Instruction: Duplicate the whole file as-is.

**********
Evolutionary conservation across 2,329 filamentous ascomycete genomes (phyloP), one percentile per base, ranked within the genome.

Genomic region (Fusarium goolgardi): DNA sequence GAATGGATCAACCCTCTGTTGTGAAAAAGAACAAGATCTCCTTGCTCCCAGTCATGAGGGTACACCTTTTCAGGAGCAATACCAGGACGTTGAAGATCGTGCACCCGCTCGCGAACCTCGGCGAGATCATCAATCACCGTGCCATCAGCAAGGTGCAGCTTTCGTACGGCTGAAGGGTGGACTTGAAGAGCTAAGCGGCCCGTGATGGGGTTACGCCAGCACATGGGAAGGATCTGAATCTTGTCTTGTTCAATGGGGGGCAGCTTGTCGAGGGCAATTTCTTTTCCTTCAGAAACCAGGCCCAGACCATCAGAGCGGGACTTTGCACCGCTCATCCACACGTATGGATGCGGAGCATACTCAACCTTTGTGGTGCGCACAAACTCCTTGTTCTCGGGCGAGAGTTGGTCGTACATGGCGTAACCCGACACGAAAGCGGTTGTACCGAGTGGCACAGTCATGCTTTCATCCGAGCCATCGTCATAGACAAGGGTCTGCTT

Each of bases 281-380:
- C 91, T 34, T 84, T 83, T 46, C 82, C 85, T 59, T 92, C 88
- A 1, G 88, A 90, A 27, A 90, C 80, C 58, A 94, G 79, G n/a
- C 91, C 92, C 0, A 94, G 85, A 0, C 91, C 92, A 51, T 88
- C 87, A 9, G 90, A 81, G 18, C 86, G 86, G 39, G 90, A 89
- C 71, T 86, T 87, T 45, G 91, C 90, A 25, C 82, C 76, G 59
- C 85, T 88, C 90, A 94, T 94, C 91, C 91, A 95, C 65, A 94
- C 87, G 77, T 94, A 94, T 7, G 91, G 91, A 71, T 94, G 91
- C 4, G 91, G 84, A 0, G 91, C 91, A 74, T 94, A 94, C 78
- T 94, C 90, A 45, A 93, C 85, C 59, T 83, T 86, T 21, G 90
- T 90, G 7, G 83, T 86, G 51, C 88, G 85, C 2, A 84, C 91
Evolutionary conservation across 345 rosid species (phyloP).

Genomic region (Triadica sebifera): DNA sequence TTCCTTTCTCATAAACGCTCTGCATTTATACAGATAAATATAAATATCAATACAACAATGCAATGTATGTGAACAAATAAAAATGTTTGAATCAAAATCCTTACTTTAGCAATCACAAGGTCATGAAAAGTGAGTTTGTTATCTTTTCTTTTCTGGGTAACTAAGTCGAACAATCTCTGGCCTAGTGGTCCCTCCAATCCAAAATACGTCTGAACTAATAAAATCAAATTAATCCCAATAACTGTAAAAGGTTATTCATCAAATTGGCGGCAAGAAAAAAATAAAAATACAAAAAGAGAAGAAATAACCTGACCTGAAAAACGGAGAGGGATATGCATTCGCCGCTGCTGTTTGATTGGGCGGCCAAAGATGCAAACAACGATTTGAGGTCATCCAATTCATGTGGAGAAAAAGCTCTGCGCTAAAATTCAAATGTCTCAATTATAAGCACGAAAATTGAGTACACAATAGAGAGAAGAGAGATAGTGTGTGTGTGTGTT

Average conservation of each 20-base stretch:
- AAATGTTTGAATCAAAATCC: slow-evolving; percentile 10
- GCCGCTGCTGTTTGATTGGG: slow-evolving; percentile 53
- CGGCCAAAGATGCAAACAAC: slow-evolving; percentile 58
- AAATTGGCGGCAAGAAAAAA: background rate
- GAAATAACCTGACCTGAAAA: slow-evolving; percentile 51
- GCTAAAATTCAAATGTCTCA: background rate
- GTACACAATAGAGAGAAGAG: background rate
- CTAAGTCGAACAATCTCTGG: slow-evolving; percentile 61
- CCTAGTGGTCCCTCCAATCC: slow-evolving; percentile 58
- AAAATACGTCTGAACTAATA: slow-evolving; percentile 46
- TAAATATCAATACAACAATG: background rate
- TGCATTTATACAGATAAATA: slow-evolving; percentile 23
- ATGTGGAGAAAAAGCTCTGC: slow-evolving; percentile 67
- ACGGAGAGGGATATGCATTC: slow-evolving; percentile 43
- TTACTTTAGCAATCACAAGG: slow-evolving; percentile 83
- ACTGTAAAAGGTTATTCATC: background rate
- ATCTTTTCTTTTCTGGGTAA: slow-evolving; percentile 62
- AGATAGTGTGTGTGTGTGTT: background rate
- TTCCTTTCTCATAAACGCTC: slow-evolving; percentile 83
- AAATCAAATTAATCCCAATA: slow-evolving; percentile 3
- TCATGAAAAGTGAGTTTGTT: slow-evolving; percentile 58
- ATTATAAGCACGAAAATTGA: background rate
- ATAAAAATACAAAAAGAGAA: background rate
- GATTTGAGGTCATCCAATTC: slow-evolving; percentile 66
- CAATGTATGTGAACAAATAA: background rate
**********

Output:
Evolutionary conservation across 2,329 filamentous ascomycete genomes (phyloP), one percentile per base, ranked within the genome.

Genomic region (Fusarium goolgardi): DNA sequence GAATGGATCAACCCTCTGTTGTGAAAAAGAACAAGATCTCCTTGCTCCCAGTCATGAGGGTACACCTTTTCAGGAGCAATACCAGGACGTTGAAGATCGTGCACCCGCTCGCGAACCTCGGCGAGATCATCAATCACCGTGCCATCAGCAAGGTGCAGCTTTCGTACGGCTGAAGGGTGGACTTGAAGAGCTAAGCGGCCCGTGATGGGGTTACGCCAGCACATGGGAAGGATCTGAATCTTGTCTTGTTCAATGGGGGGCAGCTTGTCGAGGGCAATTTCTTTTCCTTCAGAAACCAGGCCCAGACCATCAGAGCGGGACTTTGCACCGCTCATCCACACGTATGGATGCGGAGCATACTCAACCTTTGTGGTGCGCACAAACTCCTTGTTCTCGGGCGAGAGTTGGTCGTACATGGCGTAACCCGACACGAAAGCGGTTGTACCGAGTGGCACAGTCATGCTTTCATCCGAGCCATCGTCATAGACAAGGGTCTGCTT

Each of bases 281-380:
- C 91, T 34, T 84, T 83, T 46, C 82, C 85, T 59, T 92, C 88
- A 1, G 88, A 90, A 27, A 90, C 80, C 58, A 94, G 79, G n/a
- C 91, C 92, C 0, A 94, G 85, A 0, C 91, C 92, A 51, T 88
- C 87, A 9, G 90, A 81, G 18, C 86, G 86, G 39, G 90, A 89
- C 71, T 86, T 87, T 45, G 91, C 90, A 25, C 82, C 76, G 59
- C 85, T 88, C 90, A 94, T 94, C 91, C 91, A 95, C 65, A 94
- C 87, G 77, T 94, A 94, T 7, G 91, G 91, A 71, T 94, G 91
- C 4, G 91, G 84, A 0, G 91, C 91, A 74, T 94, A 94, C 78
- T 94, C 90, A 45, A 93, C 85, C 59, T 83, T 86, T 21, G 90
- T 90, G 7, G 83, T 86, G 51, C 88, G 85, C 2, A 84, C 91
Evolutionary conservation across 345 rosid species (phyloP).

Genomic region (Triadica sebifera): DNA sequence TTCCTTTCTCATAAACGCTCTGCATTTATACAGATAAATATAAATATCAATACAACAATGCAATGTATGTGAACAAATAAAAATGTTTGAATCAAAATCCTTACTTTAGCAATCACAAGGTCATGAAAAGTGAGTTTGTTATCTTTTCTTTTCTGGGTAACTAAGTCGAACAATCTCTGGCCTAGTGGTCCCTCCAATCCAAAATACGTCTGAACTAATAAAATCAAATTAATCCCAATAACTGTAAAAGGTTATTCATCAAATTGGCGGCAAGAAAAAAATAAAAATACAAAAAGAGAAGAAATAACCTGACCTGAAAAACGGAGAGGGATATGCATTCGCCGCTGCTGTTTGATTGGGCGGCCAAAGATGCAAACAACGATTTGAGGTCATCCAATTCATGTGGAGAAAAAGCTCTGCGCTAAAATTCAAATGTCTCAATTATAAGCACGAAAATTGAGTACACAATAGAGAGAAGAGAGATAGTGTGTGTGTGTGTT

Average conservation of each 20-base stretch:
- AAATGTTTGAATCAAAATCC: slow-evolving; percentile 10
- GCCGCTGCTGTTTGATTGGG: slow-evolving; percentile 53
- CGGCCAAAGATGCAAACAAC: slow-evolving; percentile 58
- AAATTGGCGGCAAGAAAAAA: background rate
- GAAATAACCTGACCTGAAAA: slow-evolving; percentile 51
- GCTAAAATTCAAATGTCTCA: background rate
- GTACACAATAGAGAGAAGAG: background rate
- CTAAGTCGAACAATCTCTGG: slow-evolving; percentile 61
- CCTAGTGGTCCCTCCAATCC: slow-evolving; percentile 58
- AAAATACGTCTGAACTAATA: slow-evolving; percentile 46
- TAAATATCAATACAACAATG: background rate
- TGCATTTATACAGATAAATA: slow-evolving; percentile 23
- ATGTGGAGAAAAAGCTCTGC: slow-evolving; percentile 67
- ACGGAGAGGGATATGCATTC: slow-evolving; percentile 43
- TTACTTTAGCAATCACAAGG: slow-evolving; percentile 83
- ACTGTAAAAGGTTATTCATC: background rate
- ATCTTTTCTTTTCTGGGTAA: slow-evolving; percentile 62
- AGATAGTGTGTGTGTGTGTT: background rate
- TTCCTTTCTCATAAACGCTC: slow-evolving; percentile 83
- AAATCAAATTAATCCCAATA: slow-evolving; percentile 3
- TCATGAAAAGTGAGTTTGTT: slow-evolving; percentile 58
- ATTATAAGCACGAAAATTGA: background rate
- ATAAAAATACAAAAAGAGAA: background rate
- GATTTGAGGTCATCCAATTC: slow-evolving; percentile 66
- CAATGTATGTGAACAAATAA: background rate